I'm writing some code for implementing the Quine McCluskey algorithm and I simply need to clear out if my logic for implementation is ok.

I get some number of minterms and combine each of them so they produce an implicant, later I combine these implicants and consider them as prime implicants. So for the new prime implicants plus the unchecked implicants, I treat them as candidates for essential implicants.

So I'm talking about two loops here, for the total minterms right later for total implicants obtained before.

I've tested my code for a few examples and got good results so far but I need to know this works for n minterms.


1 Answer 1


For an optimal solution you need more than "two loops". The selection of a minimum number of implicants is a set cover problem and was shown to be NP-complete. Selecting a cover with a greedy algorithm just grabs the most promising implicants and is not guaranteed to arrive at an optimal solution.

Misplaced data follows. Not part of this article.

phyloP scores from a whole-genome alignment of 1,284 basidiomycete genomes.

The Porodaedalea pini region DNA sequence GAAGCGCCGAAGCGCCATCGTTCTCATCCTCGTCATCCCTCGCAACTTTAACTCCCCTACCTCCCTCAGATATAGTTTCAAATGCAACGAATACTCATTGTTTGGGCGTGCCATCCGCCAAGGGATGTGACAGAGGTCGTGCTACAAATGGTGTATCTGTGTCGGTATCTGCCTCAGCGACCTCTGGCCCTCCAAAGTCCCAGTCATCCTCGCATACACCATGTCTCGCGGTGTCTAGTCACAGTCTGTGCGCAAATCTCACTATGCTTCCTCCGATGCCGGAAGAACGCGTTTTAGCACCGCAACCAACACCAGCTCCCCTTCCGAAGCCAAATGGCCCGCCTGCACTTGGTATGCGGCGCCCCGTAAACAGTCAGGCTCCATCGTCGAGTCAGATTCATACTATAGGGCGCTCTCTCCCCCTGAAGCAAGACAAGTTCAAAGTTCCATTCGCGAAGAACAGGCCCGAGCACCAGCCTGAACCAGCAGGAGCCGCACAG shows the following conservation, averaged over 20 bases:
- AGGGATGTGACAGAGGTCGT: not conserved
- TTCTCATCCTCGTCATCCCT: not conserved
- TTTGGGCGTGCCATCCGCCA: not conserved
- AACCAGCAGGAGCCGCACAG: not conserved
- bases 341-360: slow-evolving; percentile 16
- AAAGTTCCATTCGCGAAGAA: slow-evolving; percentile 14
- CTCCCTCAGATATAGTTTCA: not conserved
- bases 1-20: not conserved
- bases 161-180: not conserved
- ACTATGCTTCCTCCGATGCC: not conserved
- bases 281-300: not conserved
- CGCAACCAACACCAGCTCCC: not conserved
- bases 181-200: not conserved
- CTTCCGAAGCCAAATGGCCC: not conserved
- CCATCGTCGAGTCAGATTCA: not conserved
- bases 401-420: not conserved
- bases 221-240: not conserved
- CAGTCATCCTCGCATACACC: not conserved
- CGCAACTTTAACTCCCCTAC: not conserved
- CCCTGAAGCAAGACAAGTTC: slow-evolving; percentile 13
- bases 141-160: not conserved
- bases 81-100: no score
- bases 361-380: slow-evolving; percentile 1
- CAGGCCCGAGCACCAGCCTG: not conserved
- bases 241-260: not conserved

A good overview on two-level logic minimization was published by Olivier Coudert. Chapter 3 describes the Quine-McCluskey algorithm. This algorithm is of interest for historical reasons but hardly used in practice any more.

For practical experiments, you could try tools like Logic Friday 1. It uses the two-level minimizer Espresso. Logic Friday features an exact/fast switch. It allows you to play with the trade-off between solution speed and optimality.

Another tool for experiments is Karma 3.


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